A hidden gem, this wonderful building offers pamper days to purchase for non-residents that offer the whole range of spa treatments including alternative therapies and a nail bar plus use of the infinity pool, hydrotherapy pool, sauna, steam room, hot beds and gym.

Dylan Coastal Resort
Dylan Coastal Resort -Credit:Ryan Wicks for Luxury Lodges at Dylan Coastal Resort
Sunset view over bay with hills
Incredible views throughout my stay -Credit:Jo Ridout, WalesOnline

Residents and members staying onsite at the resort can book and buy treatments and can use the pool and all of its enticing additions for free. Anyone can book to enjoy a meal at the Milk Wood House restaurant with a view over the sea to mesmerise you whatever the weather. We ate lunch, evening meal and breakfast at the restaurant and all were delicious, but it's the bacon and maple syrup breakfast pancakes that we are still talking about long after our trip.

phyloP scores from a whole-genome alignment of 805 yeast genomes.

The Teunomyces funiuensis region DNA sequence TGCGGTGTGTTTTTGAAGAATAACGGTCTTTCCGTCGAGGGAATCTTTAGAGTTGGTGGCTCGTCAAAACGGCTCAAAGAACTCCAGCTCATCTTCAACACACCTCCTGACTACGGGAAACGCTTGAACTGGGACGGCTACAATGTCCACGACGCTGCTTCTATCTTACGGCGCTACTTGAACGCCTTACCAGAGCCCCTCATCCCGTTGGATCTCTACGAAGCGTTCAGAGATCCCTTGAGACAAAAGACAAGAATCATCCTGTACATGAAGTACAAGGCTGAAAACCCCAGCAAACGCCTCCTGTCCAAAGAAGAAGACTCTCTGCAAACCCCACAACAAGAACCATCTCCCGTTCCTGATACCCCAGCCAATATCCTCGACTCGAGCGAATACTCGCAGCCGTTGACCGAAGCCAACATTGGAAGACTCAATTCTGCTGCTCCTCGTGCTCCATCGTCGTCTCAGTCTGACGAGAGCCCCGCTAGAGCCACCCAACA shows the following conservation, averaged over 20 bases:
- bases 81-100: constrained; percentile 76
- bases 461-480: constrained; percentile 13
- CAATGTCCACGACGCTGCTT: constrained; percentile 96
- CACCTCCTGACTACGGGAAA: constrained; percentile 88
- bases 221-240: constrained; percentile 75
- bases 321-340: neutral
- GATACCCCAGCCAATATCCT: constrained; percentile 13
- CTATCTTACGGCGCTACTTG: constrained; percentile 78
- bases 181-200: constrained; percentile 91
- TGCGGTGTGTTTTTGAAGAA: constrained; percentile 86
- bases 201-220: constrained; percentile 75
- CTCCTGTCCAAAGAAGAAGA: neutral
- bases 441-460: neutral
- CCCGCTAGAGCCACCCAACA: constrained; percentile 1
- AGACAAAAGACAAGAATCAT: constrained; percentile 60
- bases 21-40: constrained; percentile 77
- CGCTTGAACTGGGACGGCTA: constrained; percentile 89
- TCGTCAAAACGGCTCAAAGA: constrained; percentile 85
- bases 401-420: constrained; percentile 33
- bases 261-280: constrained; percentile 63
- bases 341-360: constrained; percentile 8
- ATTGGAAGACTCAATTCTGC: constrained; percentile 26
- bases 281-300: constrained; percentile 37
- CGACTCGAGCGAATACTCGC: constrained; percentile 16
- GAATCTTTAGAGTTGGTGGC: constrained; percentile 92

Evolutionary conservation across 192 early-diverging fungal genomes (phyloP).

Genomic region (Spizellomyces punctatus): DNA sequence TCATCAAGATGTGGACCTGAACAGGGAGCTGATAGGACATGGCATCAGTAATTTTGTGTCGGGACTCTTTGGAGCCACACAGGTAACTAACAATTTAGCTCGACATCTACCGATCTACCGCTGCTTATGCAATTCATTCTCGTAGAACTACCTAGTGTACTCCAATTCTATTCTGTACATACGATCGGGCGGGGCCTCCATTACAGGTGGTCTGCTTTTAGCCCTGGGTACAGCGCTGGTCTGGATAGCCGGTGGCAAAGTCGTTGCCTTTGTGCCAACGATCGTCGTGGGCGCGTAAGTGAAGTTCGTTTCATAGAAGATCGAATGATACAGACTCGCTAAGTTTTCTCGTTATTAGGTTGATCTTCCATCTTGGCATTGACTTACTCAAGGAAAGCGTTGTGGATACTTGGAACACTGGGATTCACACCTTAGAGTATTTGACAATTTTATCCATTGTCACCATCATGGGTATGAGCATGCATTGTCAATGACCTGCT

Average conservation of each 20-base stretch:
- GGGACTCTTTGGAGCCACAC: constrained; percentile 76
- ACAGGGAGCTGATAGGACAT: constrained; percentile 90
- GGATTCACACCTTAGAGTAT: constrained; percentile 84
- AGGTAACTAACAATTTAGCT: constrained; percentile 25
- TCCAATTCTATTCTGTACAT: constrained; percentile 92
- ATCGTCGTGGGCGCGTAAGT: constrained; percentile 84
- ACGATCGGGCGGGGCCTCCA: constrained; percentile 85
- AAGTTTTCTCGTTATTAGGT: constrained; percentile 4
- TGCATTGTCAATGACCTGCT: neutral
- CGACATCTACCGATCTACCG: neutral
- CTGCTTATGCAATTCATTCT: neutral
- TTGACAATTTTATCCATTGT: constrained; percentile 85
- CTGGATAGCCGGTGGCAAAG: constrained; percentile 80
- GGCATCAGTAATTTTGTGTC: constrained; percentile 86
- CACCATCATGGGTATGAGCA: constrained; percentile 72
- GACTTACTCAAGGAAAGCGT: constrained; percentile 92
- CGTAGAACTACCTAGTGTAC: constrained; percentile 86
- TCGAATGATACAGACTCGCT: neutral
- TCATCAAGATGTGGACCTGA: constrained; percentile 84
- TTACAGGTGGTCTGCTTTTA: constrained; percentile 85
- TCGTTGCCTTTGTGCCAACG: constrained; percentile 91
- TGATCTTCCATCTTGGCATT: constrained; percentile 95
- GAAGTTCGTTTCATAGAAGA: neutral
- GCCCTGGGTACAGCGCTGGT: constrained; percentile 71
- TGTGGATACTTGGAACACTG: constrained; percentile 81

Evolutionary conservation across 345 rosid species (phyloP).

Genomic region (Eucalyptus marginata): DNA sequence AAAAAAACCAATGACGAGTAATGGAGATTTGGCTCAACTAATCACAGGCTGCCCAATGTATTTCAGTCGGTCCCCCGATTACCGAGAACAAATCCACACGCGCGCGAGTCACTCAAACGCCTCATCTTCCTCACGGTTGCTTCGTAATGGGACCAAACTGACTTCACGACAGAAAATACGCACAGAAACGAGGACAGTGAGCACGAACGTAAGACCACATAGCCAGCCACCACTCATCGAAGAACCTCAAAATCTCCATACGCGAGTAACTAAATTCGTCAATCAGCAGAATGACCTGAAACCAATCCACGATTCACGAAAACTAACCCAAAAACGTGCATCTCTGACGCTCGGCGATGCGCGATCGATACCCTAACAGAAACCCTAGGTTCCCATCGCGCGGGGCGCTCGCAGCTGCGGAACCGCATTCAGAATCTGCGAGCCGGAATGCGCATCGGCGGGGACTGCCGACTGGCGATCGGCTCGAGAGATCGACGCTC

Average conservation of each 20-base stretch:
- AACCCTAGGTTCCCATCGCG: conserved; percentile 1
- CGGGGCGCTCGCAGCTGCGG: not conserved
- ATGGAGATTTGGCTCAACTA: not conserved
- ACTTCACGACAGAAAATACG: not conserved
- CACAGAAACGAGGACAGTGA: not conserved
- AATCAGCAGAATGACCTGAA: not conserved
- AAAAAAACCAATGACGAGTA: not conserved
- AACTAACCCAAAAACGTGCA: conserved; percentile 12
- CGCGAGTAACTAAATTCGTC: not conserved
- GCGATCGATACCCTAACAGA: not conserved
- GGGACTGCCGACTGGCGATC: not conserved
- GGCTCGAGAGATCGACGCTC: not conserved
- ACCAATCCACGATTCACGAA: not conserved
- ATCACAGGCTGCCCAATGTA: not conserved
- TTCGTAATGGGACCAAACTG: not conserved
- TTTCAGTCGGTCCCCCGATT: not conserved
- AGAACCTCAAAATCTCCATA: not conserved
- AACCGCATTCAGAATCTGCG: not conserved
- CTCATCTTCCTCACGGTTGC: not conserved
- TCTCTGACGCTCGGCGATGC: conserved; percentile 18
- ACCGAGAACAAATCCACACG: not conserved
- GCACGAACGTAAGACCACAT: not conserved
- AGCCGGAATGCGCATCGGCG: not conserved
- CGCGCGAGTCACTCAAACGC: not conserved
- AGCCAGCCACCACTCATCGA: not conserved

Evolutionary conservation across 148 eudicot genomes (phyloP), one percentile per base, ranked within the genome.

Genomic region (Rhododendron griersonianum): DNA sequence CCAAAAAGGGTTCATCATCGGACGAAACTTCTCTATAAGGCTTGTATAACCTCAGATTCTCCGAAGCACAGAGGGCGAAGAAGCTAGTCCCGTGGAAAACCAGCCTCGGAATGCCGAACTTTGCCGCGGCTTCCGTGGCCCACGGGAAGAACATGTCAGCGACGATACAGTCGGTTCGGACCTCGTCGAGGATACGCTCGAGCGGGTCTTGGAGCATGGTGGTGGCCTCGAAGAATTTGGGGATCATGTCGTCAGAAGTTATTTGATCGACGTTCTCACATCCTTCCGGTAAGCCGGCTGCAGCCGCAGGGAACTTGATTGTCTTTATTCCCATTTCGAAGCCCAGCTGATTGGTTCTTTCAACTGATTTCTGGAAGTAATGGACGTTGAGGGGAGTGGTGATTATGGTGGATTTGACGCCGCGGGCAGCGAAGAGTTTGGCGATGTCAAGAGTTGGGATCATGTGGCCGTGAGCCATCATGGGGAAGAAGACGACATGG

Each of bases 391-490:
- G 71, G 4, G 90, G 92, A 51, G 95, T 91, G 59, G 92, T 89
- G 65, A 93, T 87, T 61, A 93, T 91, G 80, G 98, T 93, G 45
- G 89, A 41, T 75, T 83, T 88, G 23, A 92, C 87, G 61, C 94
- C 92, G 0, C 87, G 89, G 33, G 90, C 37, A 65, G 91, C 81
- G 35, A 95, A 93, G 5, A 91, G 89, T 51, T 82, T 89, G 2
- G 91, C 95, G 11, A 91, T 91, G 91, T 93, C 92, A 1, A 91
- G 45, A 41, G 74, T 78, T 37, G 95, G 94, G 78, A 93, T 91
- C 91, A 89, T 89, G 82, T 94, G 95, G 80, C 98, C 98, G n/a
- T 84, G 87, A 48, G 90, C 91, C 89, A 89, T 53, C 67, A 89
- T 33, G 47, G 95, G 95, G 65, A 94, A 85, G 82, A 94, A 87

Some of the local people I chatted to said that the township felt the effects of the Covid-19 pandemic and the area lost some businesses but all mentioned, without prompting, how excited that they were about a new butcher's shop that had just opened.

Building under construction with scaffolding
Coming soon - The Slaughter House restaurant plus a bakery -Credit:Jo Ridout, WalesOnline
Building under construction with scaffolding
Pizza restaurant on its way -Credit:Jo Ridout, WalesOnline

Other businesses on the verge of being born are a pizza restaurant and a conversion of stunning stone buildings into a bakery and a bar and restaurant provisionally called The Slaughter House, to join Browns, Poons Street Food and a number of pubs, expanding the culinary offering the township will soon offer residents as well as visitors.

It seems Laugharne is starting to rise again as a destination for socialising and enjoying a leisurely retreat, and there is a quiet excitement hanging in the air, I could feel it, that now joins the constant magical ambience that enchanted Dylan and surely most people who visit this unique place.

There's a bench in the Boathouse's garden with a quotation from Dylan’s daughter, Aeronwy, that has an inscription that says, 'the funny thing is, I find myself going back again and again' and, notwithstanding an encounter with another slow, brown covered tractor, that's a sentiment I concur with completely - I will be going back.